Tanzania’s Diamond Platnumz was already a household name in his country, but it wasn’t until that Davido feature on “Number One” that he became a genuine contender among premier African artistes of his generation. Right now, his compatriot Harmonize is being eased into the Nigerian “Big Brother” industry, with Afro Pop superstars like Seyi Shay and Skales already making music with him. The bubble of intracontinental collaboration never stops and soon, many corporations will be flocking to the fore in a scramble, hoping to connect African countries and its audiences through music.

The Coke Studio has made a significant contribution to this ideology of collaboration. It is on the back of her collaborations with other African artistes that the language Swahili enchanted Yemi Alade. More enchanting was the people of the language, their culture. Today, Yemi has successfully made her way into many East African music markets like no other Nigerian artiste has been able to. Her image is based partly on a ‘Mama Africa’ personality which fuels her philanthropic activities, her musical choices, her fashion and many more. Understandably, she made a song with Sauti Sol who then, were trying to break into the Nigerian market. Their 2016 effort, Africa, was good stuff but it wasn’t the big break they needed.

Then Oya Come Make We Go happened. Getting a cosign from 2Baba, one of the continent’s most respected musicians was major. Ever since, they’ve become frequent visitors welcomed with open arms into Nigerian studios and artiste’s circles. In some way, they relay thanks by kicking off the LP with three songs which all feature Nigerians. Even, in one, a Nigerian, Maleek Berry, gets production credits.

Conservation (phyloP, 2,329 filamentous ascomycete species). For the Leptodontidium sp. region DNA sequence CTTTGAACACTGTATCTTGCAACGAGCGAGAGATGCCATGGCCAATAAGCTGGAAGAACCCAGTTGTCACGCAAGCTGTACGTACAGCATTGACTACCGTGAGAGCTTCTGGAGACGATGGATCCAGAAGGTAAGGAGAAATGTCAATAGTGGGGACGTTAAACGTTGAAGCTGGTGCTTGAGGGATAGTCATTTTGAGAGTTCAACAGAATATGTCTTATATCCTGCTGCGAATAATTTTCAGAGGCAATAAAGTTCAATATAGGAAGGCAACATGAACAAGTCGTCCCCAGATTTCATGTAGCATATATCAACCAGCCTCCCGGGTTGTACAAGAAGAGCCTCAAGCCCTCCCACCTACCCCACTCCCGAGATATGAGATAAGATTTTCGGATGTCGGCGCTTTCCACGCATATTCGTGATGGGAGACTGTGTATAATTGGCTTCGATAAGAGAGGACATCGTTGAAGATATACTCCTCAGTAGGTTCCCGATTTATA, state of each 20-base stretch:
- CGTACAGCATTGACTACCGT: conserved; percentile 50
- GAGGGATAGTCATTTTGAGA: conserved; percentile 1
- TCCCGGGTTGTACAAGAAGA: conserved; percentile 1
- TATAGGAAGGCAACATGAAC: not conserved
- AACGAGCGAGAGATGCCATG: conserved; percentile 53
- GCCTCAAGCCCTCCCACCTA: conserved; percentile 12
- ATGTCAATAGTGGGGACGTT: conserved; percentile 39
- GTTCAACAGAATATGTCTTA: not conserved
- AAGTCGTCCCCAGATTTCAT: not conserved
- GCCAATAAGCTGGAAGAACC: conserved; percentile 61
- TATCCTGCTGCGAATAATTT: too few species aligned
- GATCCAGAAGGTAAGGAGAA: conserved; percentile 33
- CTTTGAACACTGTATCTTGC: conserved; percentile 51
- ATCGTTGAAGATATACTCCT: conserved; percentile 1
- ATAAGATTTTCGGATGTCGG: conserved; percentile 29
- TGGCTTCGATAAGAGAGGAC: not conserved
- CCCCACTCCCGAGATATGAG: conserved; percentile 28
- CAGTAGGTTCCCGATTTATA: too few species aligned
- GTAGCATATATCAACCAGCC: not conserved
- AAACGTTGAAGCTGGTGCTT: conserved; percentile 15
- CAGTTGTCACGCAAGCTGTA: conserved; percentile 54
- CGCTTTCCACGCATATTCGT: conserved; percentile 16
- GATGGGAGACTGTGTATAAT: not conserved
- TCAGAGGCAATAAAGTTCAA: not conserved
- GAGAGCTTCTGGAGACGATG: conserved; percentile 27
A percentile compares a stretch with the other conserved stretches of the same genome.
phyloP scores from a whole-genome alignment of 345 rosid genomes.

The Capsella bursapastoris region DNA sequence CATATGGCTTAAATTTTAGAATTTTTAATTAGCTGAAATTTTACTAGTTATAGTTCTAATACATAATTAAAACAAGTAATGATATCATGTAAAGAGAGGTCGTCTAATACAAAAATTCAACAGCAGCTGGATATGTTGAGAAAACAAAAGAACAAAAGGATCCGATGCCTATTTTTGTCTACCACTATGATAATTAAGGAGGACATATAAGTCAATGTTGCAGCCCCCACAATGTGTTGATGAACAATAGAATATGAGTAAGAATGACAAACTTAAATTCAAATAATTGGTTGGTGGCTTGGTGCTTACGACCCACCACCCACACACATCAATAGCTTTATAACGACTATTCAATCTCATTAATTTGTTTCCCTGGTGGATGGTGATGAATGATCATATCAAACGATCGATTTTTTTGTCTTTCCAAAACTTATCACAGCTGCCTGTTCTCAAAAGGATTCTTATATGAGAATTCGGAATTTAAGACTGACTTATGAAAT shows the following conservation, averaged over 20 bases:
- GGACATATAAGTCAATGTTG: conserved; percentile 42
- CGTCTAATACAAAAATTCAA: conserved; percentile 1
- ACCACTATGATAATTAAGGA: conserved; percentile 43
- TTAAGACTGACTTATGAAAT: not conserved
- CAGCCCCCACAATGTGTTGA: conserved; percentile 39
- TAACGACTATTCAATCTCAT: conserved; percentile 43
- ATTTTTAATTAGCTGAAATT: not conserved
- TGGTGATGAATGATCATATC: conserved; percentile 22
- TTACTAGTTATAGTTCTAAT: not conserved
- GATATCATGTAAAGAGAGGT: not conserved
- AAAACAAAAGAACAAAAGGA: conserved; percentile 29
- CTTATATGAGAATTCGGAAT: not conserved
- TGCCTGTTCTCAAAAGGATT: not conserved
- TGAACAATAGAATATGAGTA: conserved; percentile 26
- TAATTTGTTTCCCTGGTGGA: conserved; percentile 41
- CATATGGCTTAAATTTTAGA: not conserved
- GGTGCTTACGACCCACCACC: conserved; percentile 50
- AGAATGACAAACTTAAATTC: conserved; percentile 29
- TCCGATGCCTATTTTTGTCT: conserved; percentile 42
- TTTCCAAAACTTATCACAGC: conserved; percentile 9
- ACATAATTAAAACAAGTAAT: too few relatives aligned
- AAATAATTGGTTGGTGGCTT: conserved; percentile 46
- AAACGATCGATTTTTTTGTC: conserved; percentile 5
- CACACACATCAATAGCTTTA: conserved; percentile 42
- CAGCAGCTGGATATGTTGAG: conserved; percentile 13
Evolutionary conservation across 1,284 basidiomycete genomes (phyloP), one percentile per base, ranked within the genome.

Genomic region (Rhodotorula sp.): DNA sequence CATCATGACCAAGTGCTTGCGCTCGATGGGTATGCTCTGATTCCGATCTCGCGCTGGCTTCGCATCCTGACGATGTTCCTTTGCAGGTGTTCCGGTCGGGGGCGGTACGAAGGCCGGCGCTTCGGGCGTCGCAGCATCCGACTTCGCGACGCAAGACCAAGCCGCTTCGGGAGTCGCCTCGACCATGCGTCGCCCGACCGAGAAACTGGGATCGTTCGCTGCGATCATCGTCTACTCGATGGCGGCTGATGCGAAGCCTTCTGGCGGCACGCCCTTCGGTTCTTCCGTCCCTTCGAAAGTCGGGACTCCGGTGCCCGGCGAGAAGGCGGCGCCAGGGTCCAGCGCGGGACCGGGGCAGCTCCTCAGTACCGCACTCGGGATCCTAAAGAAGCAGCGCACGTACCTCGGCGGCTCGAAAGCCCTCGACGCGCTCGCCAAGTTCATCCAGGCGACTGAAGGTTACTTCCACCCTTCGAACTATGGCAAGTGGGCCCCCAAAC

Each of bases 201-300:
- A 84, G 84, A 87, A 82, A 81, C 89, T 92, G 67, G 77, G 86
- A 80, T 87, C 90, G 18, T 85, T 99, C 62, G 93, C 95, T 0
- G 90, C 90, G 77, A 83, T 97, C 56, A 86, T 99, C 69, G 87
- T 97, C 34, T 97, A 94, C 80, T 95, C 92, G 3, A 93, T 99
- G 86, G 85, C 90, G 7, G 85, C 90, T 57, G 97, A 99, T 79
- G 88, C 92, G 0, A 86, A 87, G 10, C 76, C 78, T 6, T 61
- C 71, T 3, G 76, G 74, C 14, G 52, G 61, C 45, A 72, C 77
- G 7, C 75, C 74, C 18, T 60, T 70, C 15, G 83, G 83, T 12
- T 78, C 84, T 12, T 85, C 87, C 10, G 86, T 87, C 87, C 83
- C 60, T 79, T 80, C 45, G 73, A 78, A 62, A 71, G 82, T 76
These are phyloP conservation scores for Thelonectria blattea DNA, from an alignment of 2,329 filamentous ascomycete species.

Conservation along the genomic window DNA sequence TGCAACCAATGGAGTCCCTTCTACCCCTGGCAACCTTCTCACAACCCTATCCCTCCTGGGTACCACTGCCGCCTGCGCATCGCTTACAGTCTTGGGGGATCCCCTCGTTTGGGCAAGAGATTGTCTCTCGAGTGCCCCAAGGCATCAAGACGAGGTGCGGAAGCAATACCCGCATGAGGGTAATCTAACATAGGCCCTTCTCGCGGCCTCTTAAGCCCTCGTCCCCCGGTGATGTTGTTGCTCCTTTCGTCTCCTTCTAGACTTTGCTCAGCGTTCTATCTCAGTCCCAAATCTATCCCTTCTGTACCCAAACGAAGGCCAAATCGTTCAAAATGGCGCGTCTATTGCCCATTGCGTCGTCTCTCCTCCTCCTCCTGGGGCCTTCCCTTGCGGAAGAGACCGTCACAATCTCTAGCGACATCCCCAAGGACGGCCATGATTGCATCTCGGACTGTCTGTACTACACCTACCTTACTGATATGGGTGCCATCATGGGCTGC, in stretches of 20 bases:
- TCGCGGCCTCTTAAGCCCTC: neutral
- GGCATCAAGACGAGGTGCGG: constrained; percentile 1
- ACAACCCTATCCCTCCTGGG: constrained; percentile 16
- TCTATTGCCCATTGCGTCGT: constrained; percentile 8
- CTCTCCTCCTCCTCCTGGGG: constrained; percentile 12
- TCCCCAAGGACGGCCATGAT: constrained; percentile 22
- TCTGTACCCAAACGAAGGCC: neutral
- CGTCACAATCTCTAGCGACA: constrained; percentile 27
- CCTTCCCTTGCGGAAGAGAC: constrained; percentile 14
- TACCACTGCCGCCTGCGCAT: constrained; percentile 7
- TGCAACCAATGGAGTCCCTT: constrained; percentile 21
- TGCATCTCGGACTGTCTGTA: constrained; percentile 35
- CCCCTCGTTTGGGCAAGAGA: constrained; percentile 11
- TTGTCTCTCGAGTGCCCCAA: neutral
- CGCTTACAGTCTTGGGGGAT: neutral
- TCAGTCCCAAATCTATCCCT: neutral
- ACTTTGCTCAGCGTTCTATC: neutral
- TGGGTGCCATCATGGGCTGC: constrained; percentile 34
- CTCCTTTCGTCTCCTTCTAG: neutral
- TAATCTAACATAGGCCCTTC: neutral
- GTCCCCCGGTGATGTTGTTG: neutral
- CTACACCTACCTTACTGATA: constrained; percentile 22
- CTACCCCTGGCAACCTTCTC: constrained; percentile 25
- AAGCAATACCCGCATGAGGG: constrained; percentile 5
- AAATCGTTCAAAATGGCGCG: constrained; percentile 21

“When a good girl gone bad, what you gonna do? / run go meet her dad” are the first lines on Afrikan Sauce, with Patoranking’s vocals thrilling the continent when Melanin was released as a single. More thrilling, was the synergy displayed just after the quoted lines above were sung by the Nigerian reggae superstar. An a capella of la la la, a seeming hand on the shoulder. It was a we got you.

What has made Sauti Sol’s features stand a very good chance of shining on a song is their engagement level. The music is made with utmost regard to its brilliance, not for a massage of the ego of some country’s superstar act or theirs. Till date, the duo of Tiwa Savage and Burna Boy has had probably their best feature on a Sauti Sol song. The latter act displays his 2012 – 2014 form, taking like a duck to water on the guitar dominated beat of Afrikan Star. Unlike his recent tendencies to gravitate towards music with a sugary Pop quality, Burna Boy was granted ‘Uhuru’ on the Sauti Sol song in which he features, the last of Nigeria’s input on the LP.

Those three songs which open the project does set the scene for the rest of the songs; the collaborative template is adopted in a majority of the rest.

It was satisfying to see Sauti Sol pay tribute to Nigeria and we do hope they come back for more. The flight never stops. Uhuru.

Listen to Sauti Sol’s Afrikan Sauce here.